“We may have been lucky, but most of the agents we work with have been very understanding,” he said. “The whole industry is rallying around this postpone, don’t cancel message.”
He explained that most relationships in the travel space are based on advance payments. Once travelers commit to a trip, he said, most of their money is paid up front to hotels, guides and other local vendors.
“We are confident that all of our suppliers will be present,” he said. “So, effectively, the money is not lost, it is only with our partners to be used every time you travel.”
Perlo from G Adventures said transparency, communication and consistency were key.
“My worst nightmare … is coming out with a policy and then backing it off,” he said, adding that G has “gotten a lot of positive comments” about his opening.
Still, the larger, long-established carriers say they have complied and will always honor requests for full refund on trips they are forced to cancel, regardless of whether customers have purchased insurance.
At Collette, for example, Executive Vice President Jeff Roy said that while the company encourages customers to rebook rather than cancel by offering a 105% credit, when a customer wants a refund, they return all of their cash without spending any penalty by airlines. or other providers.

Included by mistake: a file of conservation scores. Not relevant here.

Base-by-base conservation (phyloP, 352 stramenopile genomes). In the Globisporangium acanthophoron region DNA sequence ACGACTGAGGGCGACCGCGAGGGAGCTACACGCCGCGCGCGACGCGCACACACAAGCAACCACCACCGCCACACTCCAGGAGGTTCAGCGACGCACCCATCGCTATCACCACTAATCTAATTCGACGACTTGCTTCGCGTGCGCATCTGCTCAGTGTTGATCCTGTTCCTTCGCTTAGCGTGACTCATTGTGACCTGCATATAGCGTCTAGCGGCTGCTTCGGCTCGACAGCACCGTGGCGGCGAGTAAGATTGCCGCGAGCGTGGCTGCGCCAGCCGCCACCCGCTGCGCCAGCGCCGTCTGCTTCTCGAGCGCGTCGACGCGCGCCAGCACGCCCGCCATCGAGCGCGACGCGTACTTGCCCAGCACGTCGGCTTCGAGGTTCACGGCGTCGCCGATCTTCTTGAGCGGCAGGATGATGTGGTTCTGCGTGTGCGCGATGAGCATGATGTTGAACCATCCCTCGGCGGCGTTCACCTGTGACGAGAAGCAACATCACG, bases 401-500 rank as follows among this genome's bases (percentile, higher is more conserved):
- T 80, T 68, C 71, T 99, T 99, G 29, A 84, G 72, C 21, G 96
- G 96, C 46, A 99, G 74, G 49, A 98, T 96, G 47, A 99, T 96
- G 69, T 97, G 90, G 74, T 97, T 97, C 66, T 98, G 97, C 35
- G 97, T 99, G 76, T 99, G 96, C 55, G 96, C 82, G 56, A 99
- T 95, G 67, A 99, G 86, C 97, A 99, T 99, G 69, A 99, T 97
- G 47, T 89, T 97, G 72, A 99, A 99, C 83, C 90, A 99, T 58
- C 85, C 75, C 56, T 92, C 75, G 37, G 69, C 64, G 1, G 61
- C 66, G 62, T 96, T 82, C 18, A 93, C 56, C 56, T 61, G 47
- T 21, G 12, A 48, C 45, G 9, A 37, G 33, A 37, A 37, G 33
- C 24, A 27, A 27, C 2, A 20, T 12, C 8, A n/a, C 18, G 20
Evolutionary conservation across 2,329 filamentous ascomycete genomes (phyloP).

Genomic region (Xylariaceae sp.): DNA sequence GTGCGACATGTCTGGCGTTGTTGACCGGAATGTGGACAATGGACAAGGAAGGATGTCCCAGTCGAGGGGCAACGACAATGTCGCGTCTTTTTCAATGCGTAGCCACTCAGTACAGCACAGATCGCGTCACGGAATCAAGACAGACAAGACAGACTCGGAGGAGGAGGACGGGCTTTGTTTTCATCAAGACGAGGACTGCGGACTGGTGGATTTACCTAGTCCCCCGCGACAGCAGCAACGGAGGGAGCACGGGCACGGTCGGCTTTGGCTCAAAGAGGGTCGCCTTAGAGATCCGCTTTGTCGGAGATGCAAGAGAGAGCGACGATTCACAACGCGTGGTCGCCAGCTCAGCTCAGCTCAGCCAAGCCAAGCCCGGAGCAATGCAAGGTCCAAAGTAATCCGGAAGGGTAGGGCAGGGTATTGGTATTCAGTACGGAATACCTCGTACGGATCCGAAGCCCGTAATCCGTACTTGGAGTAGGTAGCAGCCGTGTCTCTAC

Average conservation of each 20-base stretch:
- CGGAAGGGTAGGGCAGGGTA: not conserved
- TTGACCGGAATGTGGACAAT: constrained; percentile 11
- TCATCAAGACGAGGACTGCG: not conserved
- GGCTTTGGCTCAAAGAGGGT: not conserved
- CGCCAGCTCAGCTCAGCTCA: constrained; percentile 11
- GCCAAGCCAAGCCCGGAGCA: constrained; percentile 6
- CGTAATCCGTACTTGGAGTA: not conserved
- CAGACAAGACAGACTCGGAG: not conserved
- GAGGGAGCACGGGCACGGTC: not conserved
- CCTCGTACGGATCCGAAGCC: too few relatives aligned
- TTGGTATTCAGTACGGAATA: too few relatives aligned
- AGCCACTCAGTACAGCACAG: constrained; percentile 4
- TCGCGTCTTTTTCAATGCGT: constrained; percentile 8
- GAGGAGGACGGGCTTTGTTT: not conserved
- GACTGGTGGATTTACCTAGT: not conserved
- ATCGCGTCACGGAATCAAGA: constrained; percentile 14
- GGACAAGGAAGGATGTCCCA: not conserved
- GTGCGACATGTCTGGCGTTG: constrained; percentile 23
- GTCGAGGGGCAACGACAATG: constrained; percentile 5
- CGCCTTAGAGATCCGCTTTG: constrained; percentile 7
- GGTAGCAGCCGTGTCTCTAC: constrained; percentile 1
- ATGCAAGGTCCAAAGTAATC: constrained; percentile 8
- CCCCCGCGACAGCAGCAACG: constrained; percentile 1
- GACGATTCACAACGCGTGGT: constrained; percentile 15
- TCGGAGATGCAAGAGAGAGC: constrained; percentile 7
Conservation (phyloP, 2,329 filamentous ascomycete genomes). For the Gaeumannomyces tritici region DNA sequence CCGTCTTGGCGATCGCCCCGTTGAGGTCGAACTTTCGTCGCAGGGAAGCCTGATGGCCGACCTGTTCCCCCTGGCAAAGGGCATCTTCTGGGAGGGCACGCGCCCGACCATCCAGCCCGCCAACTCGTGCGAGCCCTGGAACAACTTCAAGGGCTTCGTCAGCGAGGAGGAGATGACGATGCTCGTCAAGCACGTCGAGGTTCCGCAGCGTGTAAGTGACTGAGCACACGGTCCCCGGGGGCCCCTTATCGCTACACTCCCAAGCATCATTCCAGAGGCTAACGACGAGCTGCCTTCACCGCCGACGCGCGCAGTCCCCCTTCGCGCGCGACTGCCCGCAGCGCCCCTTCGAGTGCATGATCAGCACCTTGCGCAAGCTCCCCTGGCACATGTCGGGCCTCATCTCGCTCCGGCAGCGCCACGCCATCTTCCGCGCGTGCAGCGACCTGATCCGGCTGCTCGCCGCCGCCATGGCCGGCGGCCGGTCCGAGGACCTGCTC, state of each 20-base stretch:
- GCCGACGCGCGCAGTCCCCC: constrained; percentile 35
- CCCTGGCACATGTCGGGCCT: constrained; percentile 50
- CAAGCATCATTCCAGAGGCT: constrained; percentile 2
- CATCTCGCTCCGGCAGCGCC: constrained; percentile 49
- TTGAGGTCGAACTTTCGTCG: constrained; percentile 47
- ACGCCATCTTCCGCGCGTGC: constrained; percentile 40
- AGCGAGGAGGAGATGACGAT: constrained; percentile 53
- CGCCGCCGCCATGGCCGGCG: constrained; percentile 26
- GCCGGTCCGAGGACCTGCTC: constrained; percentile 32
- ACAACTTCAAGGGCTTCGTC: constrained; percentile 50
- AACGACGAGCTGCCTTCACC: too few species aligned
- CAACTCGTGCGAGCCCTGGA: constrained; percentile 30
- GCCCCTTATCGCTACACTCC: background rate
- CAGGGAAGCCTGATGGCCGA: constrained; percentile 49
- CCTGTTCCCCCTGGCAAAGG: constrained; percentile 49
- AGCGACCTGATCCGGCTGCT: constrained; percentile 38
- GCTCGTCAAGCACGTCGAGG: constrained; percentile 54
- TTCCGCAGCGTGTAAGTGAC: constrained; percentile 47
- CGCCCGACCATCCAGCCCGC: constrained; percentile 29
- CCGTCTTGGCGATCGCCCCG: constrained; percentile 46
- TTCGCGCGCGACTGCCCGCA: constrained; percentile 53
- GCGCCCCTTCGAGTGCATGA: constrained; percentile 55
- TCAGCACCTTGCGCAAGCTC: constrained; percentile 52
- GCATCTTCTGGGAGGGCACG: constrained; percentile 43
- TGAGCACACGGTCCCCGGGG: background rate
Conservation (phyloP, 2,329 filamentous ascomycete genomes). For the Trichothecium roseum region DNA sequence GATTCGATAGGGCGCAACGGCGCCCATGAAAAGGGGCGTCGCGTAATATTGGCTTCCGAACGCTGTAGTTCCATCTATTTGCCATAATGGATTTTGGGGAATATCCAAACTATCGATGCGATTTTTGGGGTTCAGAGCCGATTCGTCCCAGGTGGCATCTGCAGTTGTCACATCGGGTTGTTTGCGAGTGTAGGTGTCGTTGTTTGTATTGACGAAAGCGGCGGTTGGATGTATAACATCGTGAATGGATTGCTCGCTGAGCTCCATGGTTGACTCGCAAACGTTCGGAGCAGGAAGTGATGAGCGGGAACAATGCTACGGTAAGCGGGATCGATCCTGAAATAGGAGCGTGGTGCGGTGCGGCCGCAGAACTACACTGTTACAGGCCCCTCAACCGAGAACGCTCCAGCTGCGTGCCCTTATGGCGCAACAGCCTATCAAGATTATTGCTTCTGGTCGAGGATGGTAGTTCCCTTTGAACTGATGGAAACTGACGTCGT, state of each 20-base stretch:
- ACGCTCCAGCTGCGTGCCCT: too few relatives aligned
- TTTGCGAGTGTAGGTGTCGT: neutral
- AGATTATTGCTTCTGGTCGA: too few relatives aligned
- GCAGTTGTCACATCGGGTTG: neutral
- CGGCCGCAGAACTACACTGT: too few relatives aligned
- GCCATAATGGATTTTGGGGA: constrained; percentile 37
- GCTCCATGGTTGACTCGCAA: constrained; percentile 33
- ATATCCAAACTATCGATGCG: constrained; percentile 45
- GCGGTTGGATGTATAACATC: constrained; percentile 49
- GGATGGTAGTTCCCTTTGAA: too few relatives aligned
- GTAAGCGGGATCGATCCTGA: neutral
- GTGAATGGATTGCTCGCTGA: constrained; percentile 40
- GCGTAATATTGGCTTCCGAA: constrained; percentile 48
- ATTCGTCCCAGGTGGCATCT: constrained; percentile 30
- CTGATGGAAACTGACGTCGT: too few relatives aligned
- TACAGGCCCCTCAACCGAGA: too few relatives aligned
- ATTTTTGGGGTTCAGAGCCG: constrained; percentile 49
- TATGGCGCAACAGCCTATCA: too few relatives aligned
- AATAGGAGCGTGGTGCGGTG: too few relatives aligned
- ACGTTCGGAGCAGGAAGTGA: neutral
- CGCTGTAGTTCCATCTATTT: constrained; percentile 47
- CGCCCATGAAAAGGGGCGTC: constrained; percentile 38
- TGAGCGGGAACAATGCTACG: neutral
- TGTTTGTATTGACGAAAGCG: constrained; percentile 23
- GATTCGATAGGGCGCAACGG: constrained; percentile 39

“We’ve been in business for 102 years,” he said, adding that after 9/11, Collette made more than $ 30 million in rebates, and “this is so much bigger.”
“The bottom line is that we try to put the customer at the center of everything here,” Roy said. “We try to take care of our customers first, then we negotiate with our partners to complete us.
Tauck and Globus also adhere to their refund policies, while offering incentives to rebook.
“Our goal has been to offer options for any departure we suspend that includes a refund or the ability to move the original reservation on any other date or the Globus family of brands product through our Peace of Mind letter of credit and bonus for Change of reservation”. said Steve Born, vice president of marketing for Globus. “And when you go for the Peace of Mind option, we pay a commission up front.
“The other thing that is in high demand right now is time,” Born added. “With each movement in the status of our operations, we have created a communication path and a time window of three full weeks to activate the option. And moving forward, our goal is to anticipate the next final payment dates with decisions about future operations. exit. “
Tauck said that in cases where it has canceled a trip, it will grant refunds, but is encouraging guests to transfer their funds to a Tauck travel wallet for future use by providing an additional credit of $ 500 per traveler for reservations that are paid in full. or $ 250 per traveler for reservations under deposit.
Tauck Travel Wallet funds never expire, while credits can be applied to any 2020 or 2021 Tauck cruise or land tour.
“The Tauck Travel Wallet program has been very popular with our travel consultants, because it provides a strong incentive for their Tauck customers to travel with us once they are able to do so,” said company spokesman Tom Armstrong.
News editor Johanna Jainchill contributed to this report.